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Dad was the one who made dinner. He would get home around six, wash his hands of electrical dust, and get to work on the chicken. Sometimes it was steak. The only time Mom cooked dinner was when she invited people over, and she would make something like fish, or shrimp, or elaborate basil-walnut-chicken pasta dishes. By default, when Dad cooked, everything was marinated in A1 sauce.

The four of us girls helped make salad, or mashed potatoes from a box, sometimes canned green beans, and while the chicken was cooking, we would set the counter with five plates: four plates on one side, one plate opposite. We used paper towels as napkins, and each of us would get a brightly colored kids cup to the upper right of our plate.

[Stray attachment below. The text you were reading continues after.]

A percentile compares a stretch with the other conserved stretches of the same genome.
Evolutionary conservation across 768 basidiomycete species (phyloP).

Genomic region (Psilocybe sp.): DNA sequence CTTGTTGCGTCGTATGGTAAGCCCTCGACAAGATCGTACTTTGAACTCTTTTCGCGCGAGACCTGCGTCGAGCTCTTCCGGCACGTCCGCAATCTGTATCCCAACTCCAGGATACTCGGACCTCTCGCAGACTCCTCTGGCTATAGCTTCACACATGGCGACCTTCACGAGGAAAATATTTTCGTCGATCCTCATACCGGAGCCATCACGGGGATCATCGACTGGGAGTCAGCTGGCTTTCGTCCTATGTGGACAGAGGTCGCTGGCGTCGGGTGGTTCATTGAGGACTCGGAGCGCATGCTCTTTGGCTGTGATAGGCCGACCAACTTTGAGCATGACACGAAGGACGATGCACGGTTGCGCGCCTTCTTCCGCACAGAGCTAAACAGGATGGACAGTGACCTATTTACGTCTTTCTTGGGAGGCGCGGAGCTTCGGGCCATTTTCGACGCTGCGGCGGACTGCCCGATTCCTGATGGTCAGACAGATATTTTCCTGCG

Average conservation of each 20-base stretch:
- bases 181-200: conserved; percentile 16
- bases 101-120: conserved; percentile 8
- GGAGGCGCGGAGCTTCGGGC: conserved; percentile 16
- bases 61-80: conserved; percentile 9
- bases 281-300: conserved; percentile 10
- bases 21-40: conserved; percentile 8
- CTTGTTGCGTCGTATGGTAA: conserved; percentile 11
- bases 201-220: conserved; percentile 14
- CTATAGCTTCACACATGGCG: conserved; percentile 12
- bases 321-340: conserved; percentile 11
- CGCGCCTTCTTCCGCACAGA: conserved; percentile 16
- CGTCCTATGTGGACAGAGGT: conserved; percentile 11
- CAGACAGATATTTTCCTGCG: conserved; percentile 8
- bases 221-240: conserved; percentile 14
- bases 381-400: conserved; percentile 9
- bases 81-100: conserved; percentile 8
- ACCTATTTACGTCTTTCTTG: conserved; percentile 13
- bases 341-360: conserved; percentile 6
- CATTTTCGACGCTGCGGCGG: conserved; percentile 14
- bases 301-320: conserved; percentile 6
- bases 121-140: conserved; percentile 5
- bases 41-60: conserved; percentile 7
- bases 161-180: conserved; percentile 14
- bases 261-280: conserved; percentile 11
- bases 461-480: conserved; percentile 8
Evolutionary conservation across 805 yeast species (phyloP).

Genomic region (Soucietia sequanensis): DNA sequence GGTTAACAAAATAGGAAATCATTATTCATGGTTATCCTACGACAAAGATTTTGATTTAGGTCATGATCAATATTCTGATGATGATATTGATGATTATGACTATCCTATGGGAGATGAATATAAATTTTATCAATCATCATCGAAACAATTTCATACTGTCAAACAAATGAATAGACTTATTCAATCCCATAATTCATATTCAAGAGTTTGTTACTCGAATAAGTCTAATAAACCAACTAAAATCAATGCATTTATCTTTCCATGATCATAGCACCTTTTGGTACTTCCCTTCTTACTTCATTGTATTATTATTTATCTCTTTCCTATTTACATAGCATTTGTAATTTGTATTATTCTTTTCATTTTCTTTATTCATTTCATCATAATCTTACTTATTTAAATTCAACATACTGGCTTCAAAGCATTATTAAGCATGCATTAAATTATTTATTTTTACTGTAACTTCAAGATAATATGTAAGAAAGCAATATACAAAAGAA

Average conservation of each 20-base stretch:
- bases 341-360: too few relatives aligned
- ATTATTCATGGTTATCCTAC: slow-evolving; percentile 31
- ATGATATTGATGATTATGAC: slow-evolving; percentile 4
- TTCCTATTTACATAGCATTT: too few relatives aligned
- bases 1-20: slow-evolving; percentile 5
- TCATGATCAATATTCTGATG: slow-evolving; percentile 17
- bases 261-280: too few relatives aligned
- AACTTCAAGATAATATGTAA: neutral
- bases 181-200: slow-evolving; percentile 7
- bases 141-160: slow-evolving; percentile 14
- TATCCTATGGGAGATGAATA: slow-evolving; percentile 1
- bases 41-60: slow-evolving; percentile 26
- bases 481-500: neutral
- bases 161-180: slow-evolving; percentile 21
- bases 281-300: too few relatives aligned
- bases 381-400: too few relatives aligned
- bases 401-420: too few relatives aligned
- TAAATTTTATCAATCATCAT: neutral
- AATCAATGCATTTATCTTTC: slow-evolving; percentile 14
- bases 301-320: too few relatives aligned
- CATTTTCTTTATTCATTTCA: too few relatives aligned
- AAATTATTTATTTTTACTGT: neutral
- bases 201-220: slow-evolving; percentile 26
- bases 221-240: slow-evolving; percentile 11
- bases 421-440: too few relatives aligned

Usually Dad cut everything into small pieces before serving it. He’d hunch over the cutting board, spearing the meat with a fork. The chicken and steak were always charred from the grill, but he’d cut it into small enough slivers that we could dip it healthfully in A1 sauce and Ranch dressing to mask the burnt flavor.

While we ate, Dad stood across from us, making sure none of us pushed another off the bar stools, telling us funny stories about people at work.

“Fireball Dave got electrocuted today,” he’d say, chuckling as he re-enacted what it had looked like.

Back then, his belly didn’t jiggle when he laughed. His whole body would bounce happily, and his face would crinkle in a familiar pattern of silly amusement.

He kept a blonde mustache and a beard then. I always thought he looked like Robin Williams.

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